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The Age Of Innocence – Edith Wharton

The path to equality and representation for women is paved with the works of women like Edith Wharton. The Age Of Innocence was her twelfth novel, published in 1920. It went on to win the 1921 Pulitzer Prize for Fiction. The committee had initially agreed to give the award to Sinclair Lewis for Main Street, but the judges wound up rejecting his book on political grounds… making Wharton the first woman to win, in the award’s history. She had the hustle, she fought the good fight, and she won in the end, which makes me so damn happy. Plus, The Age Of Innocence is one of Roxane Gay’s favourite books, so…

The most important thing to know when it comes to The Age Of Innocence is that you need to guard against being fooled by its subtlety. On its face, it’s a slow-moving society story of upper-class New York City at the end of the 19th century, but its critique and commentary goes so much deeper than that! You’ve really got to keep your wits about you as you’re reading, because it’s all so subtle – it’s a lot like Jane Austen’s Emma, in that regard. You’ll fall into the trap of thinking you can let your mind drift for a second, because Wharton’s just describing the carriages in the street or something, but next thing you know you’ve missed a crucial insight into the politics of this Gilded Age society, and you’ve got to go back and read it all again (as I did, on more than one occasion). It’s not a fast-paced story, but a lot is communicated very quickly, if that makes any sense. Even the title itself, four simple words, is an ironic comment (with multiple layers) on the polished veneer of “society” in New York, given its nefarious undercurrents and machinations. So, Wharton don’t play, people: strap in.

The Age Of Innocence starts with Newland Archer, rich boy heir to one of New York City’s “best” families, all set to marry the naive pretty-young-thing May Welland. Newland’s at the opera, fantasising about how wonderful his upper-crust life is going to be… until his fiance’s beautiful cousin, the Countess Ellen Olenska, shows up, and it all goes straight to hell.

The Countess is “exotic” and “worldly” (the number of euphemisms they all find for “slutty” is amazing), everything Newland’s fiance is not. He quickly announces his engagement to their families, figuring that the declaration would “lock him in” and get the Countess out of his head, but (as I’m sure you can guess) it does diddly-squat to temper his arousal.



The Countess announces that she wants to divorce her husband, and her family freaks the fuck out. This is the 1870s, after all, so divorce is a very dirty word. Newland, being a lawyer and a friend of the family (a cousin-in-law to be, ahem!), is charged with convincing her to just stay married to the creepy old Polish guy that beat her and locked her in a closet (or something like that, the reasons for the marital discord aren’t made all that clear). Newland manages to convince her, but it’s tough going; he keeps getting distracted by his boner.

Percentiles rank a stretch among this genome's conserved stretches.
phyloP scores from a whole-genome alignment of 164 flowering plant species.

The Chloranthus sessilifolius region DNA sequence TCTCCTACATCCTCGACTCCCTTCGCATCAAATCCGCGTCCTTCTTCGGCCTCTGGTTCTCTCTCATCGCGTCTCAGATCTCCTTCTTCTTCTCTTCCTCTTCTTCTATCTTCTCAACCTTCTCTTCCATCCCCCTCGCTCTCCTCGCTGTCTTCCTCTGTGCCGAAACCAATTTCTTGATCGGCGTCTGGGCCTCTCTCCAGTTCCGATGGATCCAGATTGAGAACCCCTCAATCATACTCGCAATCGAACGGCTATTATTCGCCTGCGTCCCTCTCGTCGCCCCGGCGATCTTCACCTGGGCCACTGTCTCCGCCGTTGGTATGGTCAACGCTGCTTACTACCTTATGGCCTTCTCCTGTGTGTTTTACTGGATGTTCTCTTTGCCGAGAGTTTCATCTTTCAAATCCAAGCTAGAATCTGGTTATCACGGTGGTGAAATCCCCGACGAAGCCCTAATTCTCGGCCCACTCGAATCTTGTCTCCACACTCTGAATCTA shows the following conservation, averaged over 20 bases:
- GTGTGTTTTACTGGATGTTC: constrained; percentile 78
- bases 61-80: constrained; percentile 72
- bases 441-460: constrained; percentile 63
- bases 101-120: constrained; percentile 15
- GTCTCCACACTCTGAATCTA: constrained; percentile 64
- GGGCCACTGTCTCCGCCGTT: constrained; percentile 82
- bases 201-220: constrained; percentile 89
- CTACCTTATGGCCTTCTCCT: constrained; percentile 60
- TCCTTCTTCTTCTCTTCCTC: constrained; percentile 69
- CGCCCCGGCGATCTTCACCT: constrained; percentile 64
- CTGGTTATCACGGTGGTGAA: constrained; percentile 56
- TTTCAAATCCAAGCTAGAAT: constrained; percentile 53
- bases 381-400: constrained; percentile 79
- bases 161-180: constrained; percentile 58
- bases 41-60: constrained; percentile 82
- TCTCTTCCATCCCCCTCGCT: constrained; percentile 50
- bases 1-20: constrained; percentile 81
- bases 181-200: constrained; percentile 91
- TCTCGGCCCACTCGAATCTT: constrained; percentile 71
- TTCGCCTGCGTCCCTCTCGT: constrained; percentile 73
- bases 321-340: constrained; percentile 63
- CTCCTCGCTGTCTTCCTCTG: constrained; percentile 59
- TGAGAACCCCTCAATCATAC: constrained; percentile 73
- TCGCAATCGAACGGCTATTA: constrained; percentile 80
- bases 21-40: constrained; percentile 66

When he finally gets his hand off it, he marries May, but (surprise, surprise) he’s fucking miserable. He works up the nerve to leave her, with a view to following the Countess back to Europe, but when he tries to do his “it’s not you, it’s me” speech, May interrupts him and tells him she’s pregnant. And the Countess knows – May told her a couple of weeks ago (even though she “wasn’t sure” – I guess they didn’t have early-detection pee sticks back then?). The implication, and you might have to read it a couple times over to pick it up, is that May suspected the affair all along and magicked up this pregnancy to put an end to it.

Newland pretty much just gives up on life at that point, and anything resembling joy. He settles in for a lifetime of baby-making and boring New York dinner parties. The novel concludes twenty-six years later, after May dies and Newland takes his son to Paris. The kid, completely innocently, had heard that his mother’s cousin lived there, and he arranges for them to pay her a visit – the cousin being… the Countess! But don’t worry, there’s no romantic reunion happily-ever-after bullshit here; Newland is too chicken to see his former paramour, so he just sends his son up to visit while he waits outside. The end.



Wharton later wrote of The Age Of Innocence that it allowed her to escape back to her childhood in America, a world that she believed had been destroyed by the First World War (a fair call, that particular conflict really fucked shit up on a number of levels). Generally, it’s thought to be a story about the struggle to reconcile the old with the new, and Wharton stops just short of landing on one side or the other. In fact, even though it’s dripping with social commentary and satire, Wharton’s book doesn’t outright condemn pre-war New York society. It’s like she recognises its ridiculousness, but wants to reinforce that, well, it wasn’t all bad. Basically she’s saying that the past was just okay, but the present isn’t all get-out either. Seems fair enough, no?